I have been an academic advisor for over a decade and have found my role shifting slowly over the last few years as the job market has tightened, and as many of you have begun to ponder your futures with a heightened sense of urgency. In the early days of my career, academic advising felt very transactional: students would come to me and request a schedule of classes which I would easily build; we would repeat the same pattern semester after semester. Recently, I have noticed that while schedule planning is still important and covered during advising sessions, there has been an increased interest and flood of questions pertaining to how your college major is going to prepare you for the world of work. In other words, the connection from college to career can no longer be an abstract one;  you are no longer interested in dotted lines but clear pathways to employment. Academic departments must rise to meet this challenge by forging ahead to create these paths.  Academic advisors can play a pivotal role in facilitating these discussions as they often wrestle with curricula and student expectations on a regular basis.

Although we do not take the place of a career services department, many initial career discussions often take place in our office—which positions us to become powerful career champions for you. There are a variety of definitions for career champions, but a simple definition is that a career champion can be anyone who recognizes your talents and is dedicated to your future success in the workplace. In an academic setting, career champions can be staff and faculty who provide career development opportunities inside and outside of the classroom. Career champions can also be your mentors, coaches, or sponsors. I would encourage you to build your career champion circle mindfully and consider who will be the best source of support you as you begin to navigate and prepare for your career. Consider connecting with your academic advisor early in the process because your advisor can assist you by:

  • Offering support in a safe space, so you can begin to assess your strengths. In other words, what areas do you excel in? Do you have any special talents that also could translate into employment opportunities? What are your career values? What type of roles could you picture yourself in?
  • Connecting your major to transferable job skills. What are the employment outcomes for your program of study? How will your undergraduate major prepare you? What are some critical skills you will gain as you progress in your coursework? What major electives should you complete that will enhance or support your career goals? Should you consider supplemental coursework or a study abroad program?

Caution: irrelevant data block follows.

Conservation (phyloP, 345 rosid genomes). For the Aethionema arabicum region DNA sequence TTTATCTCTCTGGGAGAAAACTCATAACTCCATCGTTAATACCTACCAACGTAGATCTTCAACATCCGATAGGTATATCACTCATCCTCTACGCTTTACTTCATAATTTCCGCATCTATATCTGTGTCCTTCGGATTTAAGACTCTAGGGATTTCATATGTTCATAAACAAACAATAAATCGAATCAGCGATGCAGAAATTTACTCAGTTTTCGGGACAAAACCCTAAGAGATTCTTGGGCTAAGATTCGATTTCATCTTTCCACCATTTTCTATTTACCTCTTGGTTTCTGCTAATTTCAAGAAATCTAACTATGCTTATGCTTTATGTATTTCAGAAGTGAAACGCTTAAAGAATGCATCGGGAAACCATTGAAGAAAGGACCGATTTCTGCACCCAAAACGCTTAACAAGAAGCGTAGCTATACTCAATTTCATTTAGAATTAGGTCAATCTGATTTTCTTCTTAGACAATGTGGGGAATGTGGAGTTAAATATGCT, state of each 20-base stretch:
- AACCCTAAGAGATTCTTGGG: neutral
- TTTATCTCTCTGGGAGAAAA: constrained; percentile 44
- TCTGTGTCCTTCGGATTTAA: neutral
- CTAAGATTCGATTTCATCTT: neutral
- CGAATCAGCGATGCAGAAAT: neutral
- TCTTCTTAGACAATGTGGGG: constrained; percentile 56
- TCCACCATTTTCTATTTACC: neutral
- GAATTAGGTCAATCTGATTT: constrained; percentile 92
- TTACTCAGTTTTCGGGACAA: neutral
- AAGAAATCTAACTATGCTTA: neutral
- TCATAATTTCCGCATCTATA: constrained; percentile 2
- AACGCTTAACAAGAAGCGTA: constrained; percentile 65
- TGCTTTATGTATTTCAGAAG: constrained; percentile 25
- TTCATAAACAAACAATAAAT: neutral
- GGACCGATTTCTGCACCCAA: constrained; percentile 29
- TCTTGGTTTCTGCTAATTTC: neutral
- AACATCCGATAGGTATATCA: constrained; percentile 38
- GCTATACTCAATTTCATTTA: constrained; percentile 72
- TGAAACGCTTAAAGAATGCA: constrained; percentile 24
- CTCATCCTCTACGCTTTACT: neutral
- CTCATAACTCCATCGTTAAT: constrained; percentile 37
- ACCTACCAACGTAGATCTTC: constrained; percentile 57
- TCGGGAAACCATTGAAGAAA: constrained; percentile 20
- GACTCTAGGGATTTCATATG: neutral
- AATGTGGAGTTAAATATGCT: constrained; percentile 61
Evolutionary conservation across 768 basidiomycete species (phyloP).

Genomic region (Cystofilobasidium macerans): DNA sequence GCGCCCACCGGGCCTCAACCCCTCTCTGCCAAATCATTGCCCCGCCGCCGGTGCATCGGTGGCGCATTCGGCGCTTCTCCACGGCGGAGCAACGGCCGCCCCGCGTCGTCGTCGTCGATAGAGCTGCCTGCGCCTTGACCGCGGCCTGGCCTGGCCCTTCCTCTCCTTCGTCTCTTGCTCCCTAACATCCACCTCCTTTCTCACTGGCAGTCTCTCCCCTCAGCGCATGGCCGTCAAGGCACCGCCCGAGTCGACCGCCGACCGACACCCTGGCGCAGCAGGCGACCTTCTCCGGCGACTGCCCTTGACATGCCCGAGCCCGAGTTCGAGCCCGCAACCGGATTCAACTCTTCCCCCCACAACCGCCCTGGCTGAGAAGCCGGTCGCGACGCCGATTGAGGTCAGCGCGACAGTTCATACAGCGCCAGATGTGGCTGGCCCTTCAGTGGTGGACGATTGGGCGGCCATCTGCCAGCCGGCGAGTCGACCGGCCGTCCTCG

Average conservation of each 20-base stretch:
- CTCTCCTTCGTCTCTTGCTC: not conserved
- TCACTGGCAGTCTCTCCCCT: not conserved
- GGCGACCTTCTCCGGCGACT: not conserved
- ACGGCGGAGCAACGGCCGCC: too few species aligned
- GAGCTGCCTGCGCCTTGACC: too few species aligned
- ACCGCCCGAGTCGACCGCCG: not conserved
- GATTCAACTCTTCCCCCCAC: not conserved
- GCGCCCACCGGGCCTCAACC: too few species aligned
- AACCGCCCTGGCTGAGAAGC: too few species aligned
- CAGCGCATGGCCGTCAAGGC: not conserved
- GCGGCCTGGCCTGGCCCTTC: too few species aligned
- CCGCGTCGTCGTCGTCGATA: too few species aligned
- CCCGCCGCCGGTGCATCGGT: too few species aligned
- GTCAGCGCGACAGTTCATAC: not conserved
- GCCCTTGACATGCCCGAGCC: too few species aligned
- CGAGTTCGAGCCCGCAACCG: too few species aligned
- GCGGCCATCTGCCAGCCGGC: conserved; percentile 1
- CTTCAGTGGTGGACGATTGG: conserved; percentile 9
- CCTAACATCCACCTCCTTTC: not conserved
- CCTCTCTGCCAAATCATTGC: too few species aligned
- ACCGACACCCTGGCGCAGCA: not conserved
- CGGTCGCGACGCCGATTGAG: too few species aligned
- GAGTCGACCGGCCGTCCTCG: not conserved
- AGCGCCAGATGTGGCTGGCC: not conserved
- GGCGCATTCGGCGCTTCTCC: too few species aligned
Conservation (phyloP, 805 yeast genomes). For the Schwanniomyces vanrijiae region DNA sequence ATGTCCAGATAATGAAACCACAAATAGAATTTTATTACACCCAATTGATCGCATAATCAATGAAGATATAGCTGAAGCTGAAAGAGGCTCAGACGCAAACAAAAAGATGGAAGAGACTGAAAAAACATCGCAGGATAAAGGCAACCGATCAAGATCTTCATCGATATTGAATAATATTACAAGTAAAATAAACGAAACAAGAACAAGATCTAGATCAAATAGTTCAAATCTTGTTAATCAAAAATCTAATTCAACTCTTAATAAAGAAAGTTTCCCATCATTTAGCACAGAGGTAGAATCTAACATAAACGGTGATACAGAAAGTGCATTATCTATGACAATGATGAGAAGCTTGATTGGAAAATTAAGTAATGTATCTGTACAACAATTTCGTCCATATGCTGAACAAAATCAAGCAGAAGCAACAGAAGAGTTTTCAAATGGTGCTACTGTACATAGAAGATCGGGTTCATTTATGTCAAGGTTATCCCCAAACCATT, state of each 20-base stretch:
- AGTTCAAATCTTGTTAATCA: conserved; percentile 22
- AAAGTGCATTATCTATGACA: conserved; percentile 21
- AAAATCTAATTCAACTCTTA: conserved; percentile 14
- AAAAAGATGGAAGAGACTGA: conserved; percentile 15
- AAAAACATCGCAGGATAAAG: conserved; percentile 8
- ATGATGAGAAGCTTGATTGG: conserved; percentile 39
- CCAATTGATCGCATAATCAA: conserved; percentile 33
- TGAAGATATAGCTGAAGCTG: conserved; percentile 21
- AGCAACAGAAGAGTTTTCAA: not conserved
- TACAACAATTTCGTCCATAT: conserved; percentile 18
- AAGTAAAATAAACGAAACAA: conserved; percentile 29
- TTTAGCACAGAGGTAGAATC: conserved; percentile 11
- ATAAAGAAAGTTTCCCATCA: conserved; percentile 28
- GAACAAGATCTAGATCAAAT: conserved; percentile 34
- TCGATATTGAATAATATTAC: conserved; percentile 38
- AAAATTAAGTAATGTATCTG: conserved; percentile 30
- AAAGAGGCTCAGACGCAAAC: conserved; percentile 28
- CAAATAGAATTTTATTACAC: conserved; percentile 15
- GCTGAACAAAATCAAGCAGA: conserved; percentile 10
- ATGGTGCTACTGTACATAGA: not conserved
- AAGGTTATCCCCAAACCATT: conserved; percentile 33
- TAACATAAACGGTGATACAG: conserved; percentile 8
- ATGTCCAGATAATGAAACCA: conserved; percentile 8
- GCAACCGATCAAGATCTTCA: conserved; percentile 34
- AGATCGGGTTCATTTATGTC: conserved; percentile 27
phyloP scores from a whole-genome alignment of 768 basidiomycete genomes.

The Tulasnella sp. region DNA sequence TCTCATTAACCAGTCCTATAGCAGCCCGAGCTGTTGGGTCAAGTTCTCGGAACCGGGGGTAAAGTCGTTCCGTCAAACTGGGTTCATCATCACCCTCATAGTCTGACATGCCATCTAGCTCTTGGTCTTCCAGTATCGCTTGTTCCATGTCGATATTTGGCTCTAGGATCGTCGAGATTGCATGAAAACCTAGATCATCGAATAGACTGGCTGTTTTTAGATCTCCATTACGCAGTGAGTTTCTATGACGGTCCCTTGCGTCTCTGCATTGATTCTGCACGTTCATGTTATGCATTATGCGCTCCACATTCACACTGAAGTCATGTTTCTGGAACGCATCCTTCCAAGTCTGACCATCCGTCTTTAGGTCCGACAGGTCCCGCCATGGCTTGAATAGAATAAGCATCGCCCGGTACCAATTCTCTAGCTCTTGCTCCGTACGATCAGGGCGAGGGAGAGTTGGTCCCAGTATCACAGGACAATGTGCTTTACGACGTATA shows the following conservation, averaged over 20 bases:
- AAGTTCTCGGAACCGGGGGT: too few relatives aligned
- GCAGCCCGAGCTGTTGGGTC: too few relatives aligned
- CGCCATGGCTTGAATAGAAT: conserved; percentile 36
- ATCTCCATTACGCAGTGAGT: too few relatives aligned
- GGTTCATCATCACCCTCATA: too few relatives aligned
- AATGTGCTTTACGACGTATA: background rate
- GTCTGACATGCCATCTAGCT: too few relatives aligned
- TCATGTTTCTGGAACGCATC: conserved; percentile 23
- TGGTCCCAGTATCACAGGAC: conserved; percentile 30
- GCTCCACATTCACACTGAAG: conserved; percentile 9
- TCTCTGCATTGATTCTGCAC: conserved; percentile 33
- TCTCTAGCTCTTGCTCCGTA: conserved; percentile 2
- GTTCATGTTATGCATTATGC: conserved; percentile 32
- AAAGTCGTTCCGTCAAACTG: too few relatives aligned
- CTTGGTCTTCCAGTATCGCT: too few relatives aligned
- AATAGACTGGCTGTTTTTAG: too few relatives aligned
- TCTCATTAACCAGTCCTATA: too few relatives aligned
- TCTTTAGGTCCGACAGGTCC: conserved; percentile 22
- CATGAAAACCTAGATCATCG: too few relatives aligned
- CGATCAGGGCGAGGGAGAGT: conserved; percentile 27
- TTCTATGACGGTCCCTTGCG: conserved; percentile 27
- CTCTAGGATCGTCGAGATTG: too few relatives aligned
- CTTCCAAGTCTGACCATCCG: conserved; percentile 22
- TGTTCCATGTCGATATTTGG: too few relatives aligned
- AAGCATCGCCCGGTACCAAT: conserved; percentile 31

• Collaborating on a path forward: Who have you added to your career champion circle? How can they assist you in your journey? What are some student or departmental organizations or clubs that you can join to begin building your skills?
  • Planning for employment or graduate school. What specific career fields do you feel drawn to? Are there internship/co-op opportunities that will help you build your skillset in this area? If you are interested in graduate school, are there undergraduate research opportunities in your program? Are there faculty members in the department who share your research interest and are available to work with you? Should you participate in an honors or an advanced standing program?
  • Providing you with other resources. Career services can assist you as you begin the process of drafting your job search materials such as a resume and cover letter. We also may know of alumni from our departments who may be able to mentor you by providing informational interviews or job shadowing.

I often jokingly say that academic advisors are the hidden gems on a college campus. Although some students do not utilize us as much as we would like, I hope that you take advantage of the relationship we want to build with you. We will work with you to develop a career readiness plan. Please come visit us! You never know; an advising appointment could be a pivotal moment for your career. We will be loyal advocates for your lifelong success.

About the Author: Stacie Moser

Stacie Moser
Stacie Moser is an academic advisor IV in the Department of Anthropology and in the Department of Sociology at Wayne State University. She is passionate about connecting her students with career information and learning opportunities outside of the classroom. She is a current member of the National Academic Advising Association (NACADA) and has participated and presented at a variety of workshops and conferences pertaining to student success.